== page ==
16. Ja Rule had a cameo as Edwin, a fellow racer who greets Brian at the scene when he first challenges Dom, and the "Furious" rapper has several songs on the soundtrack—but he turned down a chance to play a much bigger role in the franchise.
When Diesel passed on the sequel, the rapper followed suit, telling MTV News in 2002, "He hollered at me 'cause they still wanted me to do the film and they bumped up my role as a starring role and everything. And you know, we talked about it. I just felt it wasn't the best move for me as far as what I want to do in Hollywood right now. I'm really trying to do this acting thing very seriously. And you know, sometimes every move is not the right move."
It was the right move for Ludacris, whose character Tej was created to fill that Ja Rule-shaped hole, according to 2 Fast 2 Furious director John Singleton. The late filmmaker told Grantland in 2015 of Ja, "He turned down a half a million dollars. He got 15 grand to be in the first movie. He was really big at that time. I guess Murder Inc. was throwing out hits and were making money hand over foot. He was acting like he was too big to be in the sequel. He wouldn't return calls. I went to the studio to go see him—that's just my mantra, I deal with a lot of music people. He was kinda playing me to the side and I was like, 'What? What is this s--t?' This was all initiated by me. I then made a call. I called Ludacris. I said, 'Hey, Luda, I haven't met you before, but I like what you're doing right now.'"
Singleton said he and Ja (who didn't return Grantland's calls, either) laughed about it a year later when they ran into each other at the Source Awards. "I took him under my arm and said, 'Man, when I call you, you listen. I ain't calling you for no bulls--t,'" the director recalled. "He said, ‘Yeah, man, I'm sorry about that.' He apologized. I love Ja. I still think Ja has a lot of personality and can come back in a different way."
17. The humble family abode in Boyle Heights with the street number 1327 whose siren song Dom ultimately can't resist, no matter how many millions he and his crew make off with, can be found at 724 East Kensington Road in Los Angeles' Echo Park neighborhood, not far from Dodger Stadium. And the store that stands in for the Toretto family bodega is right down the street.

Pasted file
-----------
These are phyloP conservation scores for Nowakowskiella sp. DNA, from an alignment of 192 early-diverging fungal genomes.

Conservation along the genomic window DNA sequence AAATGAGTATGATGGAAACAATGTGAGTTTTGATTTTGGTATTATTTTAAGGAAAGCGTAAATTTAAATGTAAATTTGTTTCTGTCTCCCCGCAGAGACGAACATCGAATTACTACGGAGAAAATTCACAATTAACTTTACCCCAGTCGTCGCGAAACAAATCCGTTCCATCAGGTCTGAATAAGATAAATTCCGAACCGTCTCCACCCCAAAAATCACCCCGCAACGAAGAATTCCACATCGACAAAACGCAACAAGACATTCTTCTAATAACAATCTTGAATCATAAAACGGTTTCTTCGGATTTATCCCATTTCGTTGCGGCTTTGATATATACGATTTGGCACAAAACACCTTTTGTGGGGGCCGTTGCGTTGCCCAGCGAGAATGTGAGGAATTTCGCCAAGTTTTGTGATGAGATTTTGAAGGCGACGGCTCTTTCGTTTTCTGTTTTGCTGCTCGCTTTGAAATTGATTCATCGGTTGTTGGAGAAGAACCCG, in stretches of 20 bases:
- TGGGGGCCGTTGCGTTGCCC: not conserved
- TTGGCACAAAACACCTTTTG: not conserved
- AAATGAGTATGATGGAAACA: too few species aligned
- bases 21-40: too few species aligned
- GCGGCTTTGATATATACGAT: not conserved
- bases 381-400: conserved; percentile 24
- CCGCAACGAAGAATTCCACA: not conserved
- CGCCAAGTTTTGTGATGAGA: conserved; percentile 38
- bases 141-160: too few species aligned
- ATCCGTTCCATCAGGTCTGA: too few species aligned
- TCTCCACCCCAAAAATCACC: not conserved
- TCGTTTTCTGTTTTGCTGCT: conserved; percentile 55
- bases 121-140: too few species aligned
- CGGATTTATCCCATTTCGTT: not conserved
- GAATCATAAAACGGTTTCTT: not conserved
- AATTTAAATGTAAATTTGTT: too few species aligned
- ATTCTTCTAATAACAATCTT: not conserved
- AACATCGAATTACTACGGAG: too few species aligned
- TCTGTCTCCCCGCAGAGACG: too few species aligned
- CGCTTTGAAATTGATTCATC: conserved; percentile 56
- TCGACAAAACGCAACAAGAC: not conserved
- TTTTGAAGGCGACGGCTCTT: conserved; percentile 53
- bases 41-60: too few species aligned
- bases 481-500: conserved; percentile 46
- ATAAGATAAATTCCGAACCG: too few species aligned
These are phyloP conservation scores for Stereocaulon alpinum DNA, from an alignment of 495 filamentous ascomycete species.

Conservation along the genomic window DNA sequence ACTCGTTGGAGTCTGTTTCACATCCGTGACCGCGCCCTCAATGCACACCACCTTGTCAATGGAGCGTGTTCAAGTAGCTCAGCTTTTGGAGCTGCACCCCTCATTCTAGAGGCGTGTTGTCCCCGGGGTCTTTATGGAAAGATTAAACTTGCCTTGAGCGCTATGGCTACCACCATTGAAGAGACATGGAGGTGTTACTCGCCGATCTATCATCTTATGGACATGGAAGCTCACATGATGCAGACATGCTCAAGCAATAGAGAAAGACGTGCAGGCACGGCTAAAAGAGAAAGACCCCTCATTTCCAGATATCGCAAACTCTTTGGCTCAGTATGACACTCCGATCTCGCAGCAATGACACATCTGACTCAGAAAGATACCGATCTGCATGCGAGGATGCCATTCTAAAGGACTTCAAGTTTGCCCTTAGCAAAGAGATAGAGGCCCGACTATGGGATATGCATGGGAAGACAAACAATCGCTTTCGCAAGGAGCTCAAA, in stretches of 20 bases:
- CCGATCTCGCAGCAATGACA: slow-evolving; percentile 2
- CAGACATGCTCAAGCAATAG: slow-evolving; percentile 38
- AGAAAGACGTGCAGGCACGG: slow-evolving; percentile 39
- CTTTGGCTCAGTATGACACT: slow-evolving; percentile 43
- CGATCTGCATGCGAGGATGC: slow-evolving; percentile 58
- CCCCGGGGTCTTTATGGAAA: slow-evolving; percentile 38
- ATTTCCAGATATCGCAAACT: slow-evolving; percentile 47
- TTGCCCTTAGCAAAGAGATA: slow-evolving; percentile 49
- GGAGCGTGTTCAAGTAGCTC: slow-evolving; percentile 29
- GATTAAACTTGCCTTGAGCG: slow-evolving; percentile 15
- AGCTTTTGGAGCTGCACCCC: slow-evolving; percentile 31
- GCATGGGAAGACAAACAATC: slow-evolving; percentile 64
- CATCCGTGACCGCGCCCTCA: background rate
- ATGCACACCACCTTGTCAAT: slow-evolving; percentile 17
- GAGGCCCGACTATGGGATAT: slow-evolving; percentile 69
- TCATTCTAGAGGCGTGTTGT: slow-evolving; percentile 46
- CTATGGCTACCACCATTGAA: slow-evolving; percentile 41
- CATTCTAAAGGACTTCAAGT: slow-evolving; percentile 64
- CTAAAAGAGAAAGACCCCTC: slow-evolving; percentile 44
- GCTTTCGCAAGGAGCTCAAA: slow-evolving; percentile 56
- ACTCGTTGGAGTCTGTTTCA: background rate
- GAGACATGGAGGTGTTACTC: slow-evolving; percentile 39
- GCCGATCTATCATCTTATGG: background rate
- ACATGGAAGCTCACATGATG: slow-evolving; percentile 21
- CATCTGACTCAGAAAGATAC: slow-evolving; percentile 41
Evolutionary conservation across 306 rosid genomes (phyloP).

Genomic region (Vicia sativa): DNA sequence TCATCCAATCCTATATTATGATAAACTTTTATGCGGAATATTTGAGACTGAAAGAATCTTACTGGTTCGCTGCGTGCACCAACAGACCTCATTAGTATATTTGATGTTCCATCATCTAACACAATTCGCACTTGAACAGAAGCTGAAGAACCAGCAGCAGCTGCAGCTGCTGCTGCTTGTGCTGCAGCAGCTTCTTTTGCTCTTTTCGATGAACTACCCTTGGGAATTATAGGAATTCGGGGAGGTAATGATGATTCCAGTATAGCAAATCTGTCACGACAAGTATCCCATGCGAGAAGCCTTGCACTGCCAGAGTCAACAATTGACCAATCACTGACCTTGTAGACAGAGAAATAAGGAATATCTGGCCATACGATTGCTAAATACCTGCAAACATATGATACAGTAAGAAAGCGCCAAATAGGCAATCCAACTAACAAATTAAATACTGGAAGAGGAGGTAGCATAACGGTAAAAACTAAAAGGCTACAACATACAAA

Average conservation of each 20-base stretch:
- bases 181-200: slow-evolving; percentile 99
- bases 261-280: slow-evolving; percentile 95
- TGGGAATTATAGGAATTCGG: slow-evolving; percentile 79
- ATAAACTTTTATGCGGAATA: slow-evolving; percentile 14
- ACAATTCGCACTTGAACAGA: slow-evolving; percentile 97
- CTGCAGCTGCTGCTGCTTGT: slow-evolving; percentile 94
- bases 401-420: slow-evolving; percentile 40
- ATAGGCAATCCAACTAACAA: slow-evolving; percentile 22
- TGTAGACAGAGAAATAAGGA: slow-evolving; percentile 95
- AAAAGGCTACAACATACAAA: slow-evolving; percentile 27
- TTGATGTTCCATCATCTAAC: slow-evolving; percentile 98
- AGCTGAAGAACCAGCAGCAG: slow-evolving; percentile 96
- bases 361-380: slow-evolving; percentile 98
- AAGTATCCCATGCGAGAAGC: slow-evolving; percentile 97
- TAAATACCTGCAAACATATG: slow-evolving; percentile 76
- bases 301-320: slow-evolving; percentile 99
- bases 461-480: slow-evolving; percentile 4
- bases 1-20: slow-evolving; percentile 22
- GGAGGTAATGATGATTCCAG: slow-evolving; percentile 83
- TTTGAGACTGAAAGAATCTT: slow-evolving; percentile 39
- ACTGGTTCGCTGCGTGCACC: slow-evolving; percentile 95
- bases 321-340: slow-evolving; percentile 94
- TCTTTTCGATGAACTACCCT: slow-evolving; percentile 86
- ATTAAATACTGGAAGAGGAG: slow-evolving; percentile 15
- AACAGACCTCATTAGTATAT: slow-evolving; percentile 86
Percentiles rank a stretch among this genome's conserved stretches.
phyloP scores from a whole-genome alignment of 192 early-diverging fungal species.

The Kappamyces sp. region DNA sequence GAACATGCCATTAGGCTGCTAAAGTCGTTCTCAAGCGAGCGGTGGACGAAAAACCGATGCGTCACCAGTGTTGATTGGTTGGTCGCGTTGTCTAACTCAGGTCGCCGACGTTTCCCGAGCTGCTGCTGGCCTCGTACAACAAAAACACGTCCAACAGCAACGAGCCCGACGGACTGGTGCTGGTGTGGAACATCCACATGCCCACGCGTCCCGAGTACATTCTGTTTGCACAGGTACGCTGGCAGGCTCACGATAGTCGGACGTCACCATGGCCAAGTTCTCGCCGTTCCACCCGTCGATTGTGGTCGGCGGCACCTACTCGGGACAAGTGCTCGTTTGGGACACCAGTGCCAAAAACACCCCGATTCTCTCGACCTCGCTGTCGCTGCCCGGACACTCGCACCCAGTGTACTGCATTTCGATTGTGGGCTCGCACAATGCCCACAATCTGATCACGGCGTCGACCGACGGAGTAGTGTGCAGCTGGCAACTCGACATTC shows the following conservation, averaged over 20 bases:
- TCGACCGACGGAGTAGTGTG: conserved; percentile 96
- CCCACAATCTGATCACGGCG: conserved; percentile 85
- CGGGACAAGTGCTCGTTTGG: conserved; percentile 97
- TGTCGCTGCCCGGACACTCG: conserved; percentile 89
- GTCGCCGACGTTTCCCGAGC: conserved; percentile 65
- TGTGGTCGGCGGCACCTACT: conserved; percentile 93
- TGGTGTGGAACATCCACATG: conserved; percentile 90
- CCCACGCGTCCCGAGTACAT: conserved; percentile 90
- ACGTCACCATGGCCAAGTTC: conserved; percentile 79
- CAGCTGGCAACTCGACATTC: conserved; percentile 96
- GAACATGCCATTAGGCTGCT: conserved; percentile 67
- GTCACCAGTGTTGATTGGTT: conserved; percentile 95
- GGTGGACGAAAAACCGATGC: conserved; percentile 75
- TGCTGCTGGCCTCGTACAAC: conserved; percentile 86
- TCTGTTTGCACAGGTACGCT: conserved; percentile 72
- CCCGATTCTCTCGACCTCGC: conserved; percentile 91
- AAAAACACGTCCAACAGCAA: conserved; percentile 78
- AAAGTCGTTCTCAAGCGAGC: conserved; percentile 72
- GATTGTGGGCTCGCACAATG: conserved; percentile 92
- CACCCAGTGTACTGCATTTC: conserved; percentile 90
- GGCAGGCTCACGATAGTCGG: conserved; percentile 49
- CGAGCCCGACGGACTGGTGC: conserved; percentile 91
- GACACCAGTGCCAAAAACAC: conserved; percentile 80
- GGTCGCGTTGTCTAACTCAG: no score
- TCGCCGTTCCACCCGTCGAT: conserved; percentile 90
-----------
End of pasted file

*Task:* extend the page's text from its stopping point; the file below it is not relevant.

18. The movie, for the entirety of production, was called Redline.
"I wanted to keep Red Line," Diesel recalled to Binge, "and it was Neal Moritz who called me and said, 'I got the title.' Right before we were supposed to open the movie!" The film, originally supposed to come out in March, had also been bumped to the summer—another thing Diesel was disappointed by at the time but later realized was a total blessing.
"We had gone through many titles: Redline, Racer X, Race Wars, Street Wars. They were all cheesy," Moritz told EW for the oral history. "And I went to watch a documentary on Roger Corman, who I've known since I was a kid, and there was a little section on a movie he'd made called The Fast and the Furious. I thought, 'That's the title of this movie!'"
Universal Pictures then licensed the title from B-movie master Corman, who wrote and produced the 1954 crime caper of the same name—which involves a wrongfully accused fugitive gunning for the Mexican border in his getaway Jaguar.
19. Not that anyone was too concerned as to how Dom and Letty ended up in the Dominican Republic, where the action in 2009's Fast & Furious (installment No. 4) begins, but to build a bridge from the end of The Fast and the Furious, Diesel wrote (with T.J. Mancini) and directed "Los Bandoleros." The short film takes the couple to the Caribbean and also introduces Sung Kang's Han into the mix.
Or reintroduces, since Kang is a star of 2006's The Fast and the Furious: Tokyo Drift, the third film made though you later find out its action unfolds after the events of Fast & Furious 6.
Yes, you can get a little whiplash riding around with this crew.
20. The makers of The Fast and the Furious knew they at least had a fun summer popcorn movie on their hands, but they had to steer around a few skeptics.
"That year, this is the comment I got all the time: 'You do know Jerry Bruckheimer is making Gone in 60 Seconds don't you? And Stallone is making Driven?'" Cohen recalled to Reach Further. "'What chance does your little car movie have against this?' I go, 'I don't know—I'm doing something different.' That's all I said, all that year. When it came out, it blew both movies away."